Bank Consolidation Puts Pressure on Jewelers

The number of jewelry manufacturers in the United States continues to decline, partly because of the mature nature of the industry, as larger companies seek to grow through an acquisition or merger while smaller companies find it increasingly difficult to compete. The Jewelers Board of Trade reports that the number of U.S. jewelry manufacturers has declined by 25 percent over the last decade.

Meanwhile, the lifting of federal regulations governing the financial services sector has led to significant consolidation in that industry in the last decade, as the number of U.S. banks fell from roughly 12,000 in 1995 to about 9,000 in 2005. The number of U.S. banks serving the jewelry industry has also dwindled, from roughly 80 banks after the U.S. government ended the gold standard in 1971 to just a handful of banks today.

“Bank mergers have significantly impacted the ability of banks to finance the jewelry industry. We’ve seen fewer and fewer players comfortable financing these companies, and we’ve watched a number of banks leave the industry,” says Albert Brown, president of Sovereign Precious Metals LLC, a subsidiary of Sovereign Bank.

Based in Providence, R.I., where the U.S. jewelry industry was historically concentrated, Sovereign’s national precious-metals lending unit is, itself, a product of industry consolidation. Sovereign predecessor Rhode Island Hospital Trust National Bank was the first bank in the country to be authorized by the U.S. Treasury Department to buy and sell gold for industrial and investor use, in 1968.

Irene Spector, manager of the Diamond and Jewelry Group at J.P. Morgan Chase in New York, notes that in the current era of bank consolidation, financing pressures have increased on both ends of the spectrum, from the small diamond and jewelry companies to the largest jewelry manufacturers. “On the one hand, the small companies have very limited avenues to find credit due to minimum-size criteria for lines of credit, even by smaller banks. On the other hand, the largest jewelry companies may not be able to find enough industry banks to support their growing businesses,” says Spector.

Aurafin LLC of Tamarac, Fla., the largest karat-gold jewelry manufacturer and distributor in the United States, has access to a number of financial institutions, because of both its size and strong reputation in the industry. But Aurafin chief financial officer Steve Hansen does see a growing impact on the jewelry business from the shrinking number of banks.

“It’s been a concern that more and more players are exiting the precious-metals lending business as the bigger banks are combining,” Hansen says. “Precious-metals lending hasn’t always been highly profitable for banks, so only those with the highest level of expertise have survived.”

Sovereign’s Brown notes that the rapidly declining number of U.S. jewelers has added to financing pressures, because the smaller number of retailers and jewelry companies has meant fewer potential bank customers and higher credit concentration per customer. “Ten years ago we were seeing a larger number of companies needing $5 million lines of credit,” he says. “Now we see fewer companies needing much larger credit lines—up to $50 million. The average size of credit line we extend has probably doubled in the last decade, from about $7.5 million to $15 million, though we also still do the smaller deals.”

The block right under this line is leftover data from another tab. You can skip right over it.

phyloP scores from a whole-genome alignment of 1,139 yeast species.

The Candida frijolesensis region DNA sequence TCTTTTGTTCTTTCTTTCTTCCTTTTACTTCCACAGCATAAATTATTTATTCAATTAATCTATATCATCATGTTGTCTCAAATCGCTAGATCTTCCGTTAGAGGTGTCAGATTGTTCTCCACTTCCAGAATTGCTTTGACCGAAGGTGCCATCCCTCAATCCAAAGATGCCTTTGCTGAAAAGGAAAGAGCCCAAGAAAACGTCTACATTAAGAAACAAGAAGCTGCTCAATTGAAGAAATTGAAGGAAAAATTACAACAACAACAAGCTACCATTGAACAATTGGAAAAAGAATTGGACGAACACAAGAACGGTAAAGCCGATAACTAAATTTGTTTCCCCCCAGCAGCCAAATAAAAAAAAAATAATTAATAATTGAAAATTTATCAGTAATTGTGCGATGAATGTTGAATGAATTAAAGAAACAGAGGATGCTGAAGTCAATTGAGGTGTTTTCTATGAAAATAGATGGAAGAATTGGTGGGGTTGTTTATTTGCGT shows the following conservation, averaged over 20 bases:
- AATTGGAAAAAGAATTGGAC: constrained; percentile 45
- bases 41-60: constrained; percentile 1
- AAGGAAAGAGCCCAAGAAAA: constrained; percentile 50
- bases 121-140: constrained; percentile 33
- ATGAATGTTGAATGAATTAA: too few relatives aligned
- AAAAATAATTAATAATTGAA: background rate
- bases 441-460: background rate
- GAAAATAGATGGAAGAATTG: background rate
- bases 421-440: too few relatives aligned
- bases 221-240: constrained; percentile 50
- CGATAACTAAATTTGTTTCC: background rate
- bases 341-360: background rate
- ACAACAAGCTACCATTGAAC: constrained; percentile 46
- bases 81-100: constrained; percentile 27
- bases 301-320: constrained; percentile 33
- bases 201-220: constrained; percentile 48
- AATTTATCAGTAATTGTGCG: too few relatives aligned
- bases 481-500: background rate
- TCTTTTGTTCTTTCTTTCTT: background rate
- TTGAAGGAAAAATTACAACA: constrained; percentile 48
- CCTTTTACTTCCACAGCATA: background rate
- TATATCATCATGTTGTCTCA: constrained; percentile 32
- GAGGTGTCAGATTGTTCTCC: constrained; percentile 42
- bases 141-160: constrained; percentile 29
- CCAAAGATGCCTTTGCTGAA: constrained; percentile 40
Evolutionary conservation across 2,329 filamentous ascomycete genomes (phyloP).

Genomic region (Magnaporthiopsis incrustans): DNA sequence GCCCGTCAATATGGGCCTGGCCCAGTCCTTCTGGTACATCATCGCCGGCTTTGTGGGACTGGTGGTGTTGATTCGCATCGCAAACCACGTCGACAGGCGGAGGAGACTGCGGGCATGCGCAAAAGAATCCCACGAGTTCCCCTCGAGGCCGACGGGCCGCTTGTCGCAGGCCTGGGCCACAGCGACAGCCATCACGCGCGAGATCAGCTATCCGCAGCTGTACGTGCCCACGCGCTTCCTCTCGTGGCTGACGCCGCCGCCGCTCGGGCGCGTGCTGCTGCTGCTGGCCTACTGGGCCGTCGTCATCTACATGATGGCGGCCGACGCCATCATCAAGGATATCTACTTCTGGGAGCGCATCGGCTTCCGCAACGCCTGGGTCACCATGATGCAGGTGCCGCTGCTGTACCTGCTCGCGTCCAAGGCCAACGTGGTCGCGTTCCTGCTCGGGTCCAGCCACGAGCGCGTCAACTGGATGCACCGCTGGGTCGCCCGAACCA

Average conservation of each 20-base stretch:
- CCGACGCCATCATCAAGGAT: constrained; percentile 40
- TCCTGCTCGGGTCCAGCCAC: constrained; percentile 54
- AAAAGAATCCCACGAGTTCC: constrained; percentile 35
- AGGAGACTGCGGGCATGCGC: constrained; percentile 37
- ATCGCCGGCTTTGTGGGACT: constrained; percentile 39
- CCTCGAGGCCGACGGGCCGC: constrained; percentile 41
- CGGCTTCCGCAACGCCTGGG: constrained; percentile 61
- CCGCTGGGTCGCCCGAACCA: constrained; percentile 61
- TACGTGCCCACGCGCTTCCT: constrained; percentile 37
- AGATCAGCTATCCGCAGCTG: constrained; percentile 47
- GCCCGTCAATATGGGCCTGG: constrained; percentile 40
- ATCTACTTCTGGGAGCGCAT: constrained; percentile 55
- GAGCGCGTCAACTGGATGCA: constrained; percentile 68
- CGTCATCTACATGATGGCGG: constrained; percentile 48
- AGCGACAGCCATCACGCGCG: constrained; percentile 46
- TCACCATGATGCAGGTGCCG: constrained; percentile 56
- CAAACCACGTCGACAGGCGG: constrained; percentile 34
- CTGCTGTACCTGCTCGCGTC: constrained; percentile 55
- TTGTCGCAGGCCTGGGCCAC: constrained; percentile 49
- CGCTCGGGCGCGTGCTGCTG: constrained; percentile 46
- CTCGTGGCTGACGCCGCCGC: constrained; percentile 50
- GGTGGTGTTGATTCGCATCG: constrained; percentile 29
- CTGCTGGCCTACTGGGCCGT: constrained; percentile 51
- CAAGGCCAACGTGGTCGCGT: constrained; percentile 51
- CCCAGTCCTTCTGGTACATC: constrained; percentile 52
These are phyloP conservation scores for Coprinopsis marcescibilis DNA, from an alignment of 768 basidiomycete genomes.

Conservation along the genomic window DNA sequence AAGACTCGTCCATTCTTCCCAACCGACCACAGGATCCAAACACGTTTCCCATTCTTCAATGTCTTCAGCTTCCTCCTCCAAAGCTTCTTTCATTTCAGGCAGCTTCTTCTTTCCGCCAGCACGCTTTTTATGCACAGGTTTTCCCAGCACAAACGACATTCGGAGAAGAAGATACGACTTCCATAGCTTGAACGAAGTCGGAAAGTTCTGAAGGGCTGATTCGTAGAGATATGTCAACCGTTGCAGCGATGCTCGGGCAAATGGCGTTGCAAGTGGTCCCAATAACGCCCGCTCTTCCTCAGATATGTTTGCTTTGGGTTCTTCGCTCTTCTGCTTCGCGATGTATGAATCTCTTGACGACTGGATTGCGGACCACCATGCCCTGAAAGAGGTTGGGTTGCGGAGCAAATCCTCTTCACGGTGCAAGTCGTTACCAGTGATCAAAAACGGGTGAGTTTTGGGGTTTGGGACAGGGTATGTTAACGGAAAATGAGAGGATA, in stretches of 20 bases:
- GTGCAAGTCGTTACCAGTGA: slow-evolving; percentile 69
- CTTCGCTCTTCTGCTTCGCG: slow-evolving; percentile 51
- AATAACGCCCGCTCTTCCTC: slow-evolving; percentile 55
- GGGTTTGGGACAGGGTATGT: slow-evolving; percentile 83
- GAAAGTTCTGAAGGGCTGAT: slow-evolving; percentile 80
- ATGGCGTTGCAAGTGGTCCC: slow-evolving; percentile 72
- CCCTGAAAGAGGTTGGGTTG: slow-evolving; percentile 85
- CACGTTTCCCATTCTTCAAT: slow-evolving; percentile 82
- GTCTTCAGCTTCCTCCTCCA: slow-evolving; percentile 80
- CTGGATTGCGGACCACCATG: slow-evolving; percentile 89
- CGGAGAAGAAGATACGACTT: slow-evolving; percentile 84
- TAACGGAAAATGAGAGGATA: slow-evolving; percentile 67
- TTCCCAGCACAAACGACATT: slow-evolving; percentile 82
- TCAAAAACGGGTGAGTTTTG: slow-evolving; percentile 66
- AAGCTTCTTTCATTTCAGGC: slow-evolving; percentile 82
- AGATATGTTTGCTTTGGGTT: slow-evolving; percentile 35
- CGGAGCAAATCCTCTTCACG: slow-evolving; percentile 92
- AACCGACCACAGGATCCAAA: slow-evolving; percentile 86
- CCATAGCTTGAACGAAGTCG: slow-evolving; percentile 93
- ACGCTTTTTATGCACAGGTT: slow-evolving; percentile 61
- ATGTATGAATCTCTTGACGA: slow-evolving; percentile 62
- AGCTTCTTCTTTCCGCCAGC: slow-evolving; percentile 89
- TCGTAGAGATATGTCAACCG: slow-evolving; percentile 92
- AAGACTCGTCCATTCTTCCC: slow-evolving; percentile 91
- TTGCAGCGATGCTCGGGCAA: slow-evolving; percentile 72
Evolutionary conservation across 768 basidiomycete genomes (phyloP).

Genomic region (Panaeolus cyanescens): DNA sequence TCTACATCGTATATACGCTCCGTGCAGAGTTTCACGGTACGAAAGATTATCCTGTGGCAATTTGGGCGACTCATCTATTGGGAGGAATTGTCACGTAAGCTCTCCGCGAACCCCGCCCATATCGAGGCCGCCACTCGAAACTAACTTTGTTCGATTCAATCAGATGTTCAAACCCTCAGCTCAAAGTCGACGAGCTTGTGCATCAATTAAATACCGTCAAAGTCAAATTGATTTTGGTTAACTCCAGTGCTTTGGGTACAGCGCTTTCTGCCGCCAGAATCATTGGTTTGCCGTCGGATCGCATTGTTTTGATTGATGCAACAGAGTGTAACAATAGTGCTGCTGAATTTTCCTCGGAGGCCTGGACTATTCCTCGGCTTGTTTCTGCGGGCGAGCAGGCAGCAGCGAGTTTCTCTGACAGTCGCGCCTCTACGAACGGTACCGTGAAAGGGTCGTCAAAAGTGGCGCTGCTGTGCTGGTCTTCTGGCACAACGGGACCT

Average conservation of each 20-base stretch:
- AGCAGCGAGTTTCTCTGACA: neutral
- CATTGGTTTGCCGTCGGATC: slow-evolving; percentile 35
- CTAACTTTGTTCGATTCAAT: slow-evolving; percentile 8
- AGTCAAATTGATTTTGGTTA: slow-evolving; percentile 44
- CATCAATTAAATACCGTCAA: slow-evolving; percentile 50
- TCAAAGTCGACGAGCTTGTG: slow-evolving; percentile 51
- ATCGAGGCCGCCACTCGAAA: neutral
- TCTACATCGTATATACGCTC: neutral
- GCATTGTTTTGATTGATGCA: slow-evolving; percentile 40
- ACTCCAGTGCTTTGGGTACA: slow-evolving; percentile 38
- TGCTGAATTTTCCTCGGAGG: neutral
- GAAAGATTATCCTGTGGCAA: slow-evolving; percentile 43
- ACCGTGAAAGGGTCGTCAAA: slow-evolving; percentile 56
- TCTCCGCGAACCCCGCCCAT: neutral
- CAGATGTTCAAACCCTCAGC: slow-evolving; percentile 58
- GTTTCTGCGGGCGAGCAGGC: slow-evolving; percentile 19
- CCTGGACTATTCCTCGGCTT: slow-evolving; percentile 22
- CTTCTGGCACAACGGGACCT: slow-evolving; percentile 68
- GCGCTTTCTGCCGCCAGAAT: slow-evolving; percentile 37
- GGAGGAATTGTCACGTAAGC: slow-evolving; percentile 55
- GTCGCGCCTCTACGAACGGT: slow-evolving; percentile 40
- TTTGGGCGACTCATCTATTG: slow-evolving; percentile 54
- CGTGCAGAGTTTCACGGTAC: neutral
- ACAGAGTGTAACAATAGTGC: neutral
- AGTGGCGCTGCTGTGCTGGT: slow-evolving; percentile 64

Jewelers’ banks have had to adapt to the changing financial landscape by diversifying and adding services such as cash management, accounts- receivable financing, and financing of diamonds and gemstones.

“Fifteen years ago, 95 percent of the business was gold financing,” says Brown. “Today, in addition to precious-metals products, financing of diamonds and gemstones has really ballooned. You have to be a full-service bank for the jewelry industry and serve a whole range of clients in order to compete.”

Spector says J.P. Morgan Chase relies on its long-term relationships with jewelry companies “whose reputations are stellar” to stay competitive, in addition to its credit products. “We are known in the industry for our streamlined credit structure and ability to respond to requests in an extremely timely manner, which gives us a competitive edge,” she says.

Looking at current trends in the jewelry industry, Spector sees several continuing, including a diminishing role for middlemen or wholesalers in the diamond and jewelry segments. “They’re getting pushed out because there’s not enough gross profit to have so many companies in the distribution pipeline,” she says.

Spector also sees the line between diamond and jewelry companies continuing to blur as companies continue to strive for higher gross profit margins. “We used to see a greater division between the diamond people who sell loose stones and the jewelry people who make and sell the jewelry. You still see some of that, but now more diamond people are also setting jewelry. If you’re a small company that sells loose stones, it’s getting tougher to make enough gross profit margin, unless you have a niche in the industry.”

Both Brown and Spector foresee continued rapid consolidation in the jewelry industry, largely because of ongoing globalization of the business, as U.S. companies increasingly seek out less-costly sources of labor abroad. “This makes it more difficult for the small U.S. companies to survive, because they can’t do what the big players can do,” Spector says.